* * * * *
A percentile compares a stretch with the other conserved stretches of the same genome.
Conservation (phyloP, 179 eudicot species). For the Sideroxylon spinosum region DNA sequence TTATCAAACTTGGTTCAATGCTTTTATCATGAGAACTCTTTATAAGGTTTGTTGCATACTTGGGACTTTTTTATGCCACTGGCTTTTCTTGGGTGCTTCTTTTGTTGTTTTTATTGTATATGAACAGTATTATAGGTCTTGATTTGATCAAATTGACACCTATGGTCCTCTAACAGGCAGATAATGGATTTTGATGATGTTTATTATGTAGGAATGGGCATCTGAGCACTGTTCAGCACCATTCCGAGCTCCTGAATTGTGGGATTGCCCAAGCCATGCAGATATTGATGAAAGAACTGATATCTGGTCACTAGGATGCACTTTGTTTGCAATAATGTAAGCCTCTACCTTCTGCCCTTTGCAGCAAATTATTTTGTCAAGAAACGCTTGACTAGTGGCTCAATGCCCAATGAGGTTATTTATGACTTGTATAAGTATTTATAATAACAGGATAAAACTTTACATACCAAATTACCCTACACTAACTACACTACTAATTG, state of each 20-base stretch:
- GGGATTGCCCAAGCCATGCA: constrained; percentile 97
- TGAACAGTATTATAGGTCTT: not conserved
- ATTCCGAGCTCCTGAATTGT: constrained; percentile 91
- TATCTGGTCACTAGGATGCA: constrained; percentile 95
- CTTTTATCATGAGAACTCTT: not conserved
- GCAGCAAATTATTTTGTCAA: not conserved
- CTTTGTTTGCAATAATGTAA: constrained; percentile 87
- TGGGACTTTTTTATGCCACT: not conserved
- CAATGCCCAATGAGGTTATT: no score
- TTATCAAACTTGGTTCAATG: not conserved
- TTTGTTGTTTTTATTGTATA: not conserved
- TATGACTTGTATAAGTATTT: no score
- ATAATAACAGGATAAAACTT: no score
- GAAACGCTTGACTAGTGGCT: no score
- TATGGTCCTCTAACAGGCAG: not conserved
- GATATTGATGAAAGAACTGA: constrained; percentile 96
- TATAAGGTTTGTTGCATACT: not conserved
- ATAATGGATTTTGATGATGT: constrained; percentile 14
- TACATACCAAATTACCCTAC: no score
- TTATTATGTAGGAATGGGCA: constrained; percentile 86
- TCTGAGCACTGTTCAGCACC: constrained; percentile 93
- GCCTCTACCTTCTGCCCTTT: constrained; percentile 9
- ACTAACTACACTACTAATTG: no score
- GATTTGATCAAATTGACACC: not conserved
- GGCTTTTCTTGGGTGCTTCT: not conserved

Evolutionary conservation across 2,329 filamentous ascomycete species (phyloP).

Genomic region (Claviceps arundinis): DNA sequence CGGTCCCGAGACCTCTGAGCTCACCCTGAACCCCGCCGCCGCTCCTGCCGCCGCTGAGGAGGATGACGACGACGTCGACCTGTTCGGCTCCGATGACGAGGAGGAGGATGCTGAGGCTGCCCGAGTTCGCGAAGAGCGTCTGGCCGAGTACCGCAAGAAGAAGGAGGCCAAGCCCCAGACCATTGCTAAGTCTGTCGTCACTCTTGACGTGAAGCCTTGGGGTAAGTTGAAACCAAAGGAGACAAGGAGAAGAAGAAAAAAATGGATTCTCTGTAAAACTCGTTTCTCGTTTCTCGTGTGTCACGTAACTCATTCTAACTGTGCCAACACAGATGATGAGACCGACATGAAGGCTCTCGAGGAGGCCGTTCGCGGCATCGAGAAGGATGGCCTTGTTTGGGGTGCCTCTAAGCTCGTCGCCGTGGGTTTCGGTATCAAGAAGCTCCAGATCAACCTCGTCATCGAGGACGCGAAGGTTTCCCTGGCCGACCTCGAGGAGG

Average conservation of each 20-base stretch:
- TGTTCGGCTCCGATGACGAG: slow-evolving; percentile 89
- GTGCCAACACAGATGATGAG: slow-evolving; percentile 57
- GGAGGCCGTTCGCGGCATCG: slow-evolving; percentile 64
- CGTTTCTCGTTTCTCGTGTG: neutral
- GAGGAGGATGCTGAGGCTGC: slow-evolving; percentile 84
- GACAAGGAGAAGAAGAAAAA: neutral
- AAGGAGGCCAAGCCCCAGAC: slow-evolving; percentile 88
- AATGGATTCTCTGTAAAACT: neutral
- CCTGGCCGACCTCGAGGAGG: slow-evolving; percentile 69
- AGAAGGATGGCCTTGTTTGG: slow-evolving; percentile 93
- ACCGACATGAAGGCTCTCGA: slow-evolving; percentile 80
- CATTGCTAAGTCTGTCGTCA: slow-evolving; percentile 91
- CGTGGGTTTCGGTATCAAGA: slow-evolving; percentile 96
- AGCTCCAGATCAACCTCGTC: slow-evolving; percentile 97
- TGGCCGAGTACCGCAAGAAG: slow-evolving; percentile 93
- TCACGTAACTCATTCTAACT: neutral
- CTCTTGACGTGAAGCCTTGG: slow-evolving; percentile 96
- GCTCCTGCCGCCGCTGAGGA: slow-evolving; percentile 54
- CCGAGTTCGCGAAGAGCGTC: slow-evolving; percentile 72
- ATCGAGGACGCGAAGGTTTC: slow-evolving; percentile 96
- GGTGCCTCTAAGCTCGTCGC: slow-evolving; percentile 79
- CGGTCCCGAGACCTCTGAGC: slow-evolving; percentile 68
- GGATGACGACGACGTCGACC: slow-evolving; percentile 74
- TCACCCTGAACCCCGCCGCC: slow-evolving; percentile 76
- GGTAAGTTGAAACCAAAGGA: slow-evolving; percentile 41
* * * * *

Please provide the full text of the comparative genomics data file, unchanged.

A percentile compares a stretch with the other conserved stretches of the same genome.
Conservation (phyloP, 179 eudicot species). For the Sideroxylon spinosum region DNA sequence TTATCAAACTTGGTTCAATGCTTTTATCATGAGAACTCTTTATAAGGTTTGTTGCATACTTGGGACTTTTTTATGCCACTGGCTTTTCTTGGGTGCTTCTTTTGTTGTTTTTATTGTATATGAACAGTATTATAGGTCTTGATTTGATCAAATTGACACCTATGGTCCTCTAACAGGCAGATAATGGATTTTGATGATGTTTATTATGTAGGAATGGGCATCTGAGCACTGTTCAGCACCATTCCGAGCTCCTGAATTGTGGGATTGCCCAAGCCATGCAGATATTGATGAAAGAACTGATATCTGGTCACTAGGATGCACTTTGTTTGCAATAATGTAAGCCTCTACCTTCTGCCCTTTGCAGCAAATTATTTTGTCAAGAAACGCTTGACTAGTGGCTCAATGCCCAATGAGGTTATTTATGACTTGTATAAGTATTTATAATAACAGGATAAAACTTTACATACCAAATTACCCTACACTAACTACACTACTAATTG, state of each 20-base stretch:
- GGGATTGCCCAAGCCATGCA: constrained; percentile 97
- TGAACAGTATTATAGGTCTT: not conserved
- ATTCCGAGCTCCTGAATTGT: constrained; percentile 91
- TATCTGGTCACTAGGATGCA: constrained; percentile 95
- CTTTTATCATGAGAACTCTT: not conserved
- GCAGCAAATTATTTTGTCAA: not conserved
- CTTTGTTTGCAATAATGTAA: constrained; percentile 87
- TGGGACTTTTTTATGCCACT: not conserved
- CAATGCCCAATGAGGTTATT: no score
- TTATCAAACTTGGTTCAATG: not conserved
- TTTGTTGTTTTTATTGTATA: not conserved
- TATGACTTGTATAAGTATTT: no score
- ATAATAACAGGATAAAACTT: no score
- GAAACGCTTGACTAGTGGCT: no score
- TATGGTCCTCTAACAGGCAG: not conserved
- GATATTGATGAAAGAACTGA: constrained; percentile 96
- TATAAGGTTTGTTGCATACT: not conserved
- ATAATGGATTTTGATGATGT: constrained; percentile 14
- TACATACCAAATTACCCTAC: no score
- TTATTATGTAGGAATGGGCA: constrained; percentile 86
- TCTGAGCACTGTTCAGCACC: constrained; percentile 93
- GCCTCTACCTTCTGCCCTTT: constrained; percentile 9
- ACTAACTACACTACTAATTG: no score
- GATTTGATCAAATTGACACC: not conserved
- GGCTTTTCTTGGGTGCTTCT: not conserved

Evolutionary conservation across 2,329 filamentous ascomycete species (phyloP).

Genomic region (Claviceps arundinis): DNA sequence CGGTCCCGAGACCTCTGAGCTCACCCTGAACCCCGCCGCCGCTCCTGCCGCCGCTGAGGAGGATGACGACGACGTCGACCTGTTCGGCTCCGATGACGAGGAGGAGGATGCTGAGGCTGCCCGAGTTCGCGAAGAGCGTCTGGCCGAGTACCGCAAGAAGAAGGAGGCCAAGCCCCAGACCATTGCTAAGTCTGTCGTCACTCTTGACGTGAAGCCTTGGGGTAAGTTGAAACCAAAGGAGACAAGGAGAAGAAGAAAAAAATGGATTCTCTGTAAAACTCGTTTCTCGTTTCTCGTGTGTCACGTAACTCATTCTAACTGTGCCAACACAGATGATGAGACCGACATGAAGGCTCTCGAGGAGGCCGTTCGCGGCATCGAGAAGGATGGCCTTGTTTGGGGTGCCTCTAAGCTCGTCGCCGTGGGTTTCGGTATCAAGAAGCTCCAGATCAACCTCGTCATCGAGGACGCGAAGGTTTCCCTGGCCGACCTCGAGGAGG

Average conservation of each 20-base stretch:
- TGTTCGGCTCCGATGACGAG: slow-evolving; percentile 89
- GTGCCAACACAGATGATGAG: slow-evolving; percentile 57
- GGAGGCCGTTCGCGGCATCG: slow-evolving; percentile 64
- CGTTTCTCGTTTCTCGTGTG: neutral
- GAGGAGGATGCTGAGGCTGC: slow-evolving; percentile 84
- GACAAGGAGAAGAAGAAAAA: neutral
- AAGGAGGCCAAGCCCCAGAC: slow-evolving; percentile 88
- AATGGATTCTCTGTAAAACT: neutral
- CCTGGCCGACCTCGAGGAGG: slow-evolving; percentile 69
- AGAAGGATGGCCTTGTTTGG: slow-evolving; percentile 93
- ACCGACATGAAGGCTCTCGA: slow-evolving; percentile 80
- CATTGCTAAGTCTGTCGTCA: slow-evolving; percentile 91
- CGTGGGTTTCGGTATCAAGA: slow-evolving; percentile 96
- AGCTCCAGATCAACCTCGTC: slow-evolving; percentile 97
- TGGCCGAGTACCGCAAGAAG: slow-evolving; percentile 93
- TCACGTAACTCATTCTAACT: neutral
- CTCTTGACGTGAAGCCTTGG: slow-evolving; percentile 96
- GCTCCTGCCGCCGCTGAGGA: slow-evolving; percentile 54
- CCGAGTTCGCGAAGAGCGTC: slow-evolving; percentile 72
- ATCGAGGACGCGAAGGTTTC: slow-evolving; percentile 96
- GGTGCCTCTAAGCTCGTCGC: slow-evolving; percentile 79
- CGGTCCCGAGACCTCTGAGC: slow-evolving; percentile 68
- GGATGACGACGACGTCGACC: slow-evolving; percentile 74
- TCACCCTGAACCCCGCCGCC: slow-evolving; percentile 76
- GGTAAGTTGAAACCAAAGGA: slow-evolving; percentile 41